New gondola evacuation system tested at Heavenly
Traveling in a rescue basket, Joe Blanchard rides 30 feet off the ground from one gondola tower to another for a distance of 700 feet.
Blanchard, assistant ski patrol director for Heavenly Ski Resort, is neither injured nor stuck in an immobile gondola, but is testing his contraption should it ever be needed.
Blanchard created a new evacuation system for Heavenly’s 138-car gondola. Using a combination of mountain climbing and rescue gear, the system involves cable, ropes, pulleys, harnesses and a basket.
“The chances of having to use this system are quite slim,” said Monica Bandows, director of communications for Heavenly.
The device is the first of its kind and required between nine of the new gondola’s 32 towers. Areas of steep terrain could cause an evacuation problem if snowfall is not abundant enough to use skis or snowmobiles.
The gondola, which will operate year-round after opening in December, will take visitors from Park Avenue near Stateline to the base of the Tamarack Express Chair in about 11 minutes.
The gondola does have a backup power system, which in normal situations would eliminate the need for evacuation in the event of a power failure.
“Understand that this pulley system would only be used in extreme situations,” Bandows said.
An inspector from the Elevator, Ride and Tramway unit of the California Occupational Safety Health Administration required the system after noticing the type of terrain the gondola passes over. Steep and riddled with logs and rocks the landscape could make a foot descent more than some people could handle.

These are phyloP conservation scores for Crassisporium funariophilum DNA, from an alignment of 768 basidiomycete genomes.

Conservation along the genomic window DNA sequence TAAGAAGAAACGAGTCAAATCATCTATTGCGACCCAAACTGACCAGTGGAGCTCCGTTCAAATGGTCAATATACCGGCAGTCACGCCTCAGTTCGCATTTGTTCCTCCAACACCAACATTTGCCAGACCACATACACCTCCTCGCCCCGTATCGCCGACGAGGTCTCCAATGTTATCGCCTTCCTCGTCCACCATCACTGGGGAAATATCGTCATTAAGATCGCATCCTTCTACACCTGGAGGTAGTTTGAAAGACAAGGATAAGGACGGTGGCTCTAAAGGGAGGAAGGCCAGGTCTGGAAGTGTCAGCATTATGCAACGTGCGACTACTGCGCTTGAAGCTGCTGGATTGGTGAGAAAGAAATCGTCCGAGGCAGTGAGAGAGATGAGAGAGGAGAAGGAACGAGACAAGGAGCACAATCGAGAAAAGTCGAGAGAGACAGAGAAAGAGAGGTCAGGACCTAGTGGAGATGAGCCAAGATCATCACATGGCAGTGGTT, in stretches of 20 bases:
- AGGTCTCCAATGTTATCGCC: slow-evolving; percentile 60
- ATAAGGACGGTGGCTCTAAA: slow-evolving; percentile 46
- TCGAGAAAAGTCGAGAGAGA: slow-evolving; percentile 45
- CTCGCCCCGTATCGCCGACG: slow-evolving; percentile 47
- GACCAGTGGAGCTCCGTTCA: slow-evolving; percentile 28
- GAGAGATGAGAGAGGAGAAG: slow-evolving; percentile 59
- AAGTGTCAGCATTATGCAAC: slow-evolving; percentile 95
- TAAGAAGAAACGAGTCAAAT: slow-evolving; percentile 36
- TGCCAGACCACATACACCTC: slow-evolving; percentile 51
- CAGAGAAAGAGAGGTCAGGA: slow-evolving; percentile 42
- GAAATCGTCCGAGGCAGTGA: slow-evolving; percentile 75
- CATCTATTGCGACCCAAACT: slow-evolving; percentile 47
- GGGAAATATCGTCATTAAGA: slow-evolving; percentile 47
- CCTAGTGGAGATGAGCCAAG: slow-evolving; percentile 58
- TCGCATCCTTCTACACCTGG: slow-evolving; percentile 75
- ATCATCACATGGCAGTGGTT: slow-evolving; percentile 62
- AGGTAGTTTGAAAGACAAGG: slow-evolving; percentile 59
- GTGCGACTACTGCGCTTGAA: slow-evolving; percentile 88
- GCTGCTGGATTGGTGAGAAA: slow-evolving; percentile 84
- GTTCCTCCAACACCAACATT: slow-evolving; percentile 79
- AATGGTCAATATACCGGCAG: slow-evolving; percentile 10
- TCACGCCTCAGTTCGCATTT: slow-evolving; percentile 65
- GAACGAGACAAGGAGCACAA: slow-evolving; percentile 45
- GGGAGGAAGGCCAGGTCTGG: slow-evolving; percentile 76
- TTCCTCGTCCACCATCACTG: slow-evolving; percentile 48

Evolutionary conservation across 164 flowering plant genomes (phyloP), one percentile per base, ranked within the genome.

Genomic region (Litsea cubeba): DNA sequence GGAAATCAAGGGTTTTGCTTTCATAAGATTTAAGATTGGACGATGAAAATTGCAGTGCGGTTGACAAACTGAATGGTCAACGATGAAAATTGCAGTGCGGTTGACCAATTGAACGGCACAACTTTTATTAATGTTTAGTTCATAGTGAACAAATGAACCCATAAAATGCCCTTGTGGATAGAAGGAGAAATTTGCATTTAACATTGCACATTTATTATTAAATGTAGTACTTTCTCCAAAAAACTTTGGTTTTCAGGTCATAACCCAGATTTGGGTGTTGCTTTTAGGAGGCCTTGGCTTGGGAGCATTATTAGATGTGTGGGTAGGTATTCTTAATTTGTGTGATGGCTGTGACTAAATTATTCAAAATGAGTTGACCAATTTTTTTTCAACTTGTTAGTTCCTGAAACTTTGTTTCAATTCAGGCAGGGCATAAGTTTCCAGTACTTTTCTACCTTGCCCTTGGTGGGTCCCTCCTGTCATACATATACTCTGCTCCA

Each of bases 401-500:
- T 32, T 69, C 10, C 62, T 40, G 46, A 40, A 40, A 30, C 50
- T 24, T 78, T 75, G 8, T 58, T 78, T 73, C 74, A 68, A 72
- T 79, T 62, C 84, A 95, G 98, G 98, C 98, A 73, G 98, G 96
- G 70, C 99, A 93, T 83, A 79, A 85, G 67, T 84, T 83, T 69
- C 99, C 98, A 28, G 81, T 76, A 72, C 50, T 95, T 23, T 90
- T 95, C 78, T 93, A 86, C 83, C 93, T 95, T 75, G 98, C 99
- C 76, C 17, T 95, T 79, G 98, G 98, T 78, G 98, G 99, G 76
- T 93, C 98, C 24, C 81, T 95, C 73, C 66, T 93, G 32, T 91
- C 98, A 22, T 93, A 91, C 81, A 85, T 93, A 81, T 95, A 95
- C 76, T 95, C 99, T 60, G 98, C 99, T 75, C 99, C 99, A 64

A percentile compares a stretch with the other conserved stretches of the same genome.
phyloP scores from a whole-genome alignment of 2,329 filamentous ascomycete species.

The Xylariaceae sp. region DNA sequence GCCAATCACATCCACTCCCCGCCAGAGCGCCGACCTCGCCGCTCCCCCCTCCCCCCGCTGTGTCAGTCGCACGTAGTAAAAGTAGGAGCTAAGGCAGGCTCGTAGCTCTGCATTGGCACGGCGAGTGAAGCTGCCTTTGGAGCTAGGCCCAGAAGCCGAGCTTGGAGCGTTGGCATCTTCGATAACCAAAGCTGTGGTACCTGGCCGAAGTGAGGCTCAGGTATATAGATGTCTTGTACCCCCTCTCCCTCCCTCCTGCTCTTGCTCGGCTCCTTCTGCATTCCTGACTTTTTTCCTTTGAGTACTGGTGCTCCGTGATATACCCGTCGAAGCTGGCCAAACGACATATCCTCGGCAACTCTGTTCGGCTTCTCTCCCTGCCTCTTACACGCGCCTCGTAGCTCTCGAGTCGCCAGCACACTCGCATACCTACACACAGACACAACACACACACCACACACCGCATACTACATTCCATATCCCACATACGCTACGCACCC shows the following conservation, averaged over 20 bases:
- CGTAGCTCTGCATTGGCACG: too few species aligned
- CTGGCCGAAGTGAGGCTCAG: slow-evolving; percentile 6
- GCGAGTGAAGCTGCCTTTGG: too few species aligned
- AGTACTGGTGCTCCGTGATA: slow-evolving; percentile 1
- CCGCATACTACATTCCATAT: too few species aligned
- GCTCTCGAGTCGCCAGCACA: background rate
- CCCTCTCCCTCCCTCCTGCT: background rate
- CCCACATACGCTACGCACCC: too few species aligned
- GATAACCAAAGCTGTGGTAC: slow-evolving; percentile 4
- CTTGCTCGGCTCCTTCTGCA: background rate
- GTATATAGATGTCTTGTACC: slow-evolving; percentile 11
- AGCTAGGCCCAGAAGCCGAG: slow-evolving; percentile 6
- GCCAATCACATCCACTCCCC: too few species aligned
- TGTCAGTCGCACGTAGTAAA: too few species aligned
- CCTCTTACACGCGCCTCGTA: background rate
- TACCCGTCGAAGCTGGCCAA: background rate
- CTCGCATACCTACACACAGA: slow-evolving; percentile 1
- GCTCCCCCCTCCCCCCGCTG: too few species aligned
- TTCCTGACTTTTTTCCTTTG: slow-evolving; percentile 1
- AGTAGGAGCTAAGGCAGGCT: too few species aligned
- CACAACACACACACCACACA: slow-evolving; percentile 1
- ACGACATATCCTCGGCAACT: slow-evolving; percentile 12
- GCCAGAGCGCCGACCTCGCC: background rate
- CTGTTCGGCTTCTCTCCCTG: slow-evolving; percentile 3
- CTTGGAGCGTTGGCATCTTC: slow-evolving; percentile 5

“The inspector wanted us to have something to go over this rugged terrain if someone was disabled,” Blanchard said.
The nine towers involved each have their own cable, which can be attached from one tower to another in about 10-15 minutes, said Mark McAllister, ski patrol director. The ride from tower to tower is about 5 minutes and requires the work of three patrollers for evacuations between the middle towers and two for evacuations involving an end tower.
The basket, which is about 7-feet long and 3-feet wide is equipped with safety belts and can hold up to 400 pounds.
The way the system works is each time a person is transported from one tower to another, the basket must be lowered and aligned on the next cable.
The pulley system, however, is only a small part of the $80,000 evacuation system, said Cathy Chavez, purchasing manager.
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